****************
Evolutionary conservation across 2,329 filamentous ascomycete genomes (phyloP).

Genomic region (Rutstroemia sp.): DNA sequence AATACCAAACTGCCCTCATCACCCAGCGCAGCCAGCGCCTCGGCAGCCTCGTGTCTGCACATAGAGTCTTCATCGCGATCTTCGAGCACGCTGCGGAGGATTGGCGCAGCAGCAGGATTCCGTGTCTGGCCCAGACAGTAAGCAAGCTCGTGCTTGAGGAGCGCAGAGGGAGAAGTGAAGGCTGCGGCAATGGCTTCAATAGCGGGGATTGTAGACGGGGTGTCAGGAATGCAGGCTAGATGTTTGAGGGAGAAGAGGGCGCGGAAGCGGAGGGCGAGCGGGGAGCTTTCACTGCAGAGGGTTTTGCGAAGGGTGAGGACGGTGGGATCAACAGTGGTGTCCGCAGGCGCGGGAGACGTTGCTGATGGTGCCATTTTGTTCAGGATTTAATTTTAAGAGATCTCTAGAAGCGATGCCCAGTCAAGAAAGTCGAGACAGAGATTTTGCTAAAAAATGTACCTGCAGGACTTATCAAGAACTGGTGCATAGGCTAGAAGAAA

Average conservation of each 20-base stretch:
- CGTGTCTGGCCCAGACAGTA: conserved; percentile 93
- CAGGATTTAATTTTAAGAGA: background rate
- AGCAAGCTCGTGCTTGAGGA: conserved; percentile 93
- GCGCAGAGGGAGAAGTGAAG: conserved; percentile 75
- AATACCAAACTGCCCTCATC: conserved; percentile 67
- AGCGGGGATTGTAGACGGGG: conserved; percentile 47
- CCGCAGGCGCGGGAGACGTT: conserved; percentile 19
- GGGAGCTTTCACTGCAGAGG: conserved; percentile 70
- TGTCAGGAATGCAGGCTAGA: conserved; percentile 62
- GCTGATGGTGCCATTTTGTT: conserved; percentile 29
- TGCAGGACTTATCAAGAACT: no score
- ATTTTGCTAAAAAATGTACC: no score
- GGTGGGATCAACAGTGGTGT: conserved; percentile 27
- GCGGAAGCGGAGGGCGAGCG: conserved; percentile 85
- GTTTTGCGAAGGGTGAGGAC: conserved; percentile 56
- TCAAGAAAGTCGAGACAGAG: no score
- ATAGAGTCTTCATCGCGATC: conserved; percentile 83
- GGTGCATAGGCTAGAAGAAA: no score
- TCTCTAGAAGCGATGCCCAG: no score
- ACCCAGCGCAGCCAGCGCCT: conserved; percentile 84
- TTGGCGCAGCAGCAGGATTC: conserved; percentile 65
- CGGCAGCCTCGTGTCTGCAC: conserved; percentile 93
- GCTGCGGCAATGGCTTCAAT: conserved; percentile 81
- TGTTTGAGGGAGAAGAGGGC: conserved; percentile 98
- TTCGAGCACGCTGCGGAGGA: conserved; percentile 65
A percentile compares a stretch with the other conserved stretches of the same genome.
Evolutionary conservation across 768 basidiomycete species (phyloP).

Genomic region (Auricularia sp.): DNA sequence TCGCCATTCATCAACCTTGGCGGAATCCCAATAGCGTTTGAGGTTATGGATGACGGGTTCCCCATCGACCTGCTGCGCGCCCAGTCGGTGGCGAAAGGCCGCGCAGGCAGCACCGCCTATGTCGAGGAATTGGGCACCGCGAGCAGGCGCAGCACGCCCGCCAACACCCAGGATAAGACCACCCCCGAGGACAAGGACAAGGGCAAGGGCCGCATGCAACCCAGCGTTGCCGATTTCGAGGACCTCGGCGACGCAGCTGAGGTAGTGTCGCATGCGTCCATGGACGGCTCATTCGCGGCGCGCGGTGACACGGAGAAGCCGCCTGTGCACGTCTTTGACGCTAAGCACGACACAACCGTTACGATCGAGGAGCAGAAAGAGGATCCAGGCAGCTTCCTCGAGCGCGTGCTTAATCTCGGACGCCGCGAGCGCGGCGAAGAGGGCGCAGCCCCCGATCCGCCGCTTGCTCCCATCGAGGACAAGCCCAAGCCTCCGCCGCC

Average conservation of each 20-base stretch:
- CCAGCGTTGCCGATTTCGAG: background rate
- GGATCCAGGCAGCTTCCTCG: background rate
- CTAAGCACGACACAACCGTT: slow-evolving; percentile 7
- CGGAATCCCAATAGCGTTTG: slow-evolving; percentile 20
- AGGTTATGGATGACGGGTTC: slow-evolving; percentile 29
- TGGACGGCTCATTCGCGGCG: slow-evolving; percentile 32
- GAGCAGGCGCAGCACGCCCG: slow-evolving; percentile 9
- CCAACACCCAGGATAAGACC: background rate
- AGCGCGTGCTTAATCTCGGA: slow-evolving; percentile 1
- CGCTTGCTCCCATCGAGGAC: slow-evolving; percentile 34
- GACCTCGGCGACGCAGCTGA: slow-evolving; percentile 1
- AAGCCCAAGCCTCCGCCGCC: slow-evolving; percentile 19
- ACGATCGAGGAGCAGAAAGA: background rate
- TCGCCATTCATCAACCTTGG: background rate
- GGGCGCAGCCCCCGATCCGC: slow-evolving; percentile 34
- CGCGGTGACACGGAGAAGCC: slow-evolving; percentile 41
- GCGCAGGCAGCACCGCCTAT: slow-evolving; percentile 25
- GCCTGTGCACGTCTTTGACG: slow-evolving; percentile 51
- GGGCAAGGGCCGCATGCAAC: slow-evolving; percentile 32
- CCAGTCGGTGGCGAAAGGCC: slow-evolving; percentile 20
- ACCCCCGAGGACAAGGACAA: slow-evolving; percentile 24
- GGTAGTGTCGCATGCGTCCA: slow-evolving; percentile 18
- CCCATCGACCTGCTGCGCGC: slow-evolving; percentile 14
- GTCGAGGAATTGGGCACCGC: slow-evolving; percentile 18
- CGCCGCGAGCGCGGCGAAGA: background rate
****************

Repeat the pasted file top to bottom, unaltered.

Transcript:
Evolutionary conservation across 2,329 filamentous ascomycete genomes (phyloP).

Genomic region (Rutstroemia sp.): DNA sequence AATACCAAACTGCCCTCATCACCCAGCGCAGCCAGCGCCTCGGCAGCCTCGTGTCTGCACATAGAGTCTTCATCGCGATCTTCGAGCACGCTGCGGAGGATTGGCGCAGCAGCAGGATTCCGTGTCTGGCCCAGACAGTAAGCAAGCTCGTGCTTGAGGAGCGCAGAGGGAGAAGTGAAGGCTGCGGCAATGGCTTCAATAGCGGGGATTGTAGACGGGGTGTCAGGAATGCAGGCTAGATGTTTGAGGGAGAAGAGGGCGCGGAAGCGGAGGGCGAGCGGGGAGCTTTCACTGCAGAGGGTTTTGCGAAGGGTGAGGACGGTGGGATCAACAGTGGTGTCCGCAGGCGCGGGAGACGTTGCTGATGGTGCCATTTTGTTCAGGATTTAATTTTAAGAGATCTCTAGAAGCGATGCCCAGTCAAGAAAGTCGAGACAGAGATTTTGCTAAAAAATGTACCTGCAGGACTTATCAAGAACTGGTGCATAGGCTAGAAGAAA

Average conservation of each 20-base stretch:
- CGTGTCTGGCCCAGACAGTA: conserved; percentile 93
- CAGGATTTAATTTTAAGAGA: background rate
- AGCAAGCTCGTGCTTGAGGA: conserved; percentile 93
- GCGCAGAGGGAGAAGTGAAG: conserved; percentile 75
- AATACCAAACTGCCCTCATC: conserved; percentile 67
- AGCGGGGATTGTAGACGGGG: conserved; percentile 47
- CCGCAGGCGCGGGAGACGTT: conserved; percentile 19
- GGGAGCTTTCACTGCAGAGG: conserved; percentile 70
- TGTCAGGAATGCAGGCTAGA: conserved; percentile 62
- GCTGATGGTGCCATTTTGTT: conserved; percentile 29
- TGCAGGACTTATCAAGAACT: no score
- ATTTTGCTAAAAAATGTACC: no score
- GGTGGGATCAACAGTGGTGT: conserved; percentile 27
- GCGGAAGCGGAGGGCGAGCG: conserved; percentile 85
- GTTTTGCGAAGGGTGAGGAC: conserved; percentile 56
- TCAAGAAAGTCGAGACAGAG: no score
- ATAGAGTCTTCATCGCGATC: conserved; percentile 83
- GGTGCATAGGCTAGAAGAAA: no score
- TCTCTAGAAGCGATGCCCAG: no score
- ACCCAGCGCAGCCAGCGCCT: conserved; percentile 84
- TTGGCGCAGCAGCAGGATTC: conserved; percentile 65
- CGGCAGCCTCGTGTCTGCAC: conserved; percentile 93
- GCTGCGGCAATGGCTTCAAT: conserved; percentile 81
- TGTTTGAGGGAGAAGAGGGC: conserved; percentile 98
- TTCGAGCACGCTGCGGAGGA: conserved; percentile 65
A percentile compares a stretch with the other conserved stretches of the same genome.
Evolutionary conservation across 768 basidiomycete species (phyloP).

Genomic region (Auricularia sp.): DNA sequence TCGCCATTCATCAACCTTGGCGGAATCCCAATAGCGTTTGAGGTTATGGATGACGGGTTCCCCATCGACCTGCTGCGCGCCCAGTCGGTGGCGAAAGGCCGCGCAGGCAGCACCGCCTATGTCGAGGAATTGGGCACCGCGAGCAGGCGCAGCACGCCCGCCAACACCCAGGATAAGACCACCCCCGAGGACAAGGACAAGGGCAAGGGCCGCATGCAACCCAGCGTTGCCGATTTCGAGGACCTCGGCGACGCAGCTGAGGTAGTGTCGCATGCGTCCATGGACGGCTCATTCGCGGCGCGCGGTGACACGGAGAAGCCGCCTGTGCACGTCTTTGACGCTAAGCACGACACAACCGTTACGATCGAGGAGCAGAAAGAGGATCCAGGCAGCTTCCTCGAGCGCGTGCTTAATCTCGGACGCCGCGAGCGCGGCGAAGAGGGCGCAGCCCCCGATCCGCCGCTTGCTCCCATCGAGGACAAGCCCAAGCCTCCGCCGCC

Average conservation of each 20-base stretch:
- CCAGCGTTGCCGATTTCGAG: background rate
- GGATCCAGGCAGCTTCCTCG: background rate
- CTAAGCACGACACAACCGTT: slow-evolving; percentile 7
- CGGAATCCCAATAGCGTTTG: slow-evolving; percentile 20
- AGGTTATGGATGACGGGTTC: slow-evolving; percentile 29
- TGGACGGCTCATTCGCGGCG: slow-evolving; percentile 32
- GAGCAGGCGCAGCACGCCCG: slow-evolving; percentile 9
- CCAACACCCAGGATAAGACC: background rate
- AGCGCGTGCTTAATCTCGGA: slow-evolving; percentile 1
- CGCTTGCTCCCATCGAGGAC: slow-evolving; percentile 34
- GACCTCGGCGACGCAGCTGA: slow-evolving; percentile 1
- AAGCCCAAGCCTCCGCCGCC: slow-evolving; percentile 19
- ACGATCGAGGAGCAGAAAGA: background rate
- TCGCCATTCATCAACCTTGG: background rate
- GGGCGCAGCCCCCGATCCGC: slow-evolving; percentile 34
- CGCGGTGACACGGAGAAGCC: slow-evolving; percentile 41
- GCGCAGGCAGCACCGCCTAT: slow-evolving; percentile 25
- GCCTGTGCACGTCTTTGACG: slow-evolving; percentile 51
- GGGCAAGGGCCGCATGCAAC: slow-evolving; percentile 32
- CCAGTCGGTGGCGAAAGGCC: slow-evolving; percentile 20
- ACCCCCGAGGACAAGGACAA: slow-evolving; percentile 24
- GGTAGTGTCGCATGCGTCCA: slow-evolving; percentile 18
- CCCATCGACCTGCTGCGCGC: slow-evolving; percentile 14
- GTCGAGGAATTGGGCACCGC: slow-evolving; percentile 18
- CGCCGCGAGCGCGGCGAAGA: background rate